Traversing through multiple directories in Linux often takes time and can be inefficient when multiple sub directories are involved.
To easily move to directories in Linux, we can use the
I store all my code in the
/home/maheshrjl/Code directory. But, every time I want to go into one of the sub directories inside
/home/maheshrjl/Code, I have to
CD into Code and then switch to the sub directory I am interested in.
However, if I set the
CDPATH variable to
/home/maheshrjl/Code I can directly jump to any of the sub directories under Code without having to traverse the full path. This can be a lifesaver when the directories are nested deep inside.
Syntax for CDPATH:
Let’s see how this works practically. Initially, if I attempted to change into the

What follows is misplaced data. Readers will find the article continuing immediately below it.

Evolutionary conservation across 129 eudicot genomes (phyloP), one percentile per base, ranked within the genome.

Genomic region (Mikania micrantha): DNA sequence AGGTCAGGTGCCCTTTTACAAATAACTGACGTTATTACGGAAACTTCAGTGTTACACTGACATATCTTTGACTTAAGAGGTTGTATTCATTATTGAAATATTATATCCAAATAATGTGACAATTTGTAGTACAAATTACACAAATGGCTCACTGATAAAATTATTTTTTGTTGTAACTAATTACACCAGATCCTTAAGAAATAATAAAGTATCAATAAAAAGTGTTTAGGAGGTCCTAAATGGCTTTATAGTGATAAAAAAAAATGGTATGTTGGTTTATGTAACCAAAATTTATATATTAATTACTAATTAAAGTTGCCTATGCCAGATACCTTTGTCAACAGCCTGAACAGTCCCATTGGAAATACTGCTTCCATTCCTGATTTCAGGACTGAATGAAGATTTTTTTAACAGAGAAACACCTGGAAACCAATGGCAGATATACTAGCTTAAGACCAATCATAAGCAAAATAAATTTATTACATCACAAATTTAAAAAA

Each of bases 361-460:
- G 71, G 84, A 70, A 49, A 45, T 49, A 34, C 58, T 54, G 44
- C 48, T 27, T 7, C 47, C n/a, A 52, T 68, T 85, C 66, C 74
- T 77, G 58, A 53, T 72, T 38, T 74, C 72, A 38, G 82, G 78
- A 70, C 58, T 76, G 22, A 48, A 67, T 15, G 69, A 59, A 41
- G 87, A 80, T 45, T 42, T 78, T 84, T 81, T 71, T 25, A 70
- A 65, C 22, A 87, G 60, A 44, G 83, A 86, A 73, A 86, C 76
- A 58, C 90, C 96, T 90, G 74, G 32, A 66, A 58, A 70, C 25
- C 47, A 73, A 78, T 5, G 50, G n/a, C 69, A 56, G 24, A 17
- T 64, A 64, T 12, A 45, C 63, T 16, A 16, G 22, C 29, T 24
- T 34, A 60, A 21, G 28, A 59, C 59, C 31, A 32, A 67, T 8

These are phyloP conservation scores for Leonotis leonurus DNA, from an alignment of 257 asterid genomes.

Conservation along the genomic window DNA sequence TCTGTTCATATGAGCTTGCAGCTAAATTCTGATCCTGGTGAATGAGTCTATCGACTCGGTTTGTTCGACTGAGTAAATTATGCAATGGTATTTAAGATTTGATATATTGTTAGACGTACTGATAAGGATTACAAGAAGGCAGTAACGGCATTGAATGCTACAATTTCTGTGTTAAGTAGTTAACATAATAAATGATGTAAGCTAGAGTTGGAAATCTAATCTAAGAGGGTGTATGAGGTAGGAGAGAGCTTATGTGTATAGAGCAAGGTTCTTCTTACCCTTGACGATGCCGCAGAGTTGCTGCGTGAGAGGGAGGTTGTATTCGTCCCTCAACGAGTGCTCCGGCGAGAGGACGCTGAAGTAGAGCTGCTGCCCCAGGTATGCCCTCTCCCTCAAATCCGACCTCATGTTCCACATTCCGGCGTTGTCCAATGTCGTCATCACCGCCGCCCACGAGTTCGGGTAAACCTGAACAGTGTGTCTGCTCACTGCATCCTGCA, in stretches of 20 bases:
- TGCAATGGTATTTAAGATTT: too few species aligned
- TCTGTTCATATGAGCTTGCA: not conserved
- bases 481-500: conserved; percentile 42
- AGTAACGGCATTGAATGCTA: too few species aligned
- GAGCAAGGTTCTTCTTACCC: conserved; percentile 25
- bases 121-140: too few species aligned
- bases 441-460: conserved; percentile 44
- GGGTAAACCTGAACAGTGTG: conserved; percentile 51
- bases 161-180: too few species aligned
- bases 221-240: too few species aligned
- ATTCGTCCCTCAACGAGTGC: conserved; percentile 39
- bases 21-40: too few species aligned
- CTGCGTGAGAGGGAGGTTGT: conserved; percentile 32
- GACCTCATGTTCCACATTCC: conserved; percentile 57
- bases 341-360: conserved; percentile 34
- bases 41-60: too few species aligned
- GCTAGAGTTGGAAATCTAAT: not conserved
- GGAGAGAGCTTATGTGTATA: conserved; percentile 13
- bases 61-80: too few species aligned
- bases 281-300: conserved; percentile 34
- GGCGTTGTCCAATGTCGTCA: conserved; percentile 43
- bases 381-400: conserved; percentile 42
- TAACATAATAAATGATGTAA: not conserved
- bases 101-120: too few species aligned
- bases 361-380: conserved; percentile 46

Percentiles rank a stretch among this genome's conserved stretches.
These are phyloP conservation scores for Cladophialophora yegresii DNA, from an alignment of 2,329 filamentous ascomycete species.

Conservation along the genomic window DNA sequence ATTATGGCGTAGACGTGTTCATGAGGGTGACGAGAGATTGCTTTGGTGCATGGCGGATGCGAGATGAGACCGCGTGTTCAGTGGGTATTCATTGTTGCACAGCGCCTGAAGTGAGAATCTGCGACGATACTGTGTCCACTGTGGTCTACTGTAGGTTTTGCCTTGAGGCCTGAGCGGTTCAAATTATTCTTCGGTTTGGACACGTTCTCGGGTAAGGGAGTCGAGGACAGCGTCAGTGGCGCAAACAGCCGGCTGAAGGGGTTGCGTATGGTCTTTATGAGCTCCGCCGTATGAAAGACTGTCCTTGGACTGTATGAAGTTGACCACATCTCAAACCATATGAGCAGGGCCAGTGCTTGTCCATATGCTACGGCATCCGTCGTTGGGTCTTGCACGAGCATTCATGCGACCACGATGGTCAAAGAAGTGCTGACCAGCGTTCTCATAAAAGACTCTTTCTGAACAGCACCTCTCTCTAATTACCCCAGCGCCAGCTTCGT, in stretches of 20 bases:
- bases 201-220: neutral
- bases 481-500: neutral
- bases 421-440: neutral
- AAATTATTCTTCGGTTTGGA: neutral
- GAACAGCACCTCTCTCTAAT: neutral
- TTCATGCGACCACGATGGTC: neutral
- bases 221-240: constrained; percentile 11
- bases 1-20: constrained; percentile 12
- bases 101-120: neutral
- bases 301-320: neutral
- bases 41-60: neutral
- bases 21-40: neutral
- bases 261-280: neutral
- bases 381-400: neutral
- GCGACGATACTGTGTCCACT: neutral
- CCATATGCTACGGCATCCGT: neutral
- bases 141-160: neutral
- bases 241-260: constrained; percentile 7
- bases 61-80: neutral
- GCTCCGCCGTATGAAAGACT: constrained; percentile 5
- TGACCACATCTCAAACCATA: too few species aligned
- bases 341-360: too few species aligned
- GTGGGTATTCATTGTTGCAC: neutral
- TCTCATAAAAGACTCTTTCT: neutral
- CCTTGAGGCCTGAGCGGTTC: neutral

dotfiles directory without CDPATH, I’d encounter an error due to the incomplete path.
maheshrjl@workstation:~$ cd dotfiles bash: cd: dotfiles: No such file or directory
However, once the CDPATH variable is properly configured:
maheshrjl@workstation:~$ pwd /home/maheshrjl maheshrjl@workstation:~$ export CDPATH=/home/maheshrjl/Code/ maheshrjl@workstation:~$ cd dotfiles /home/maheshrjl/Code/dotfiles maheshrjl@workstation:~/Code/dotfiles$
I’m able to
dotfiles directory directly without having to type the complete path.
This also extends beyond navigation. Now the directories under code will also show up as suggestions in bash.
The CDPATH variable can also contain multiple colon (:) separated directories just like the PATH variable.
$ export CDPATH=/home/maheshrjl/Code:/home/maheshrjl/Documents
The order in which you define the directories with CDPATH determines where you end up.
CDPATH is easy & effective. But, when configured
cd can jump into unexpected directories, and it writes text to the standard output, which means your shell scripts will run into error. Therefore, it is always best to implement
~/.bashrc so that the the change happens only in interactive shells, with no impact to non-interactive scripts.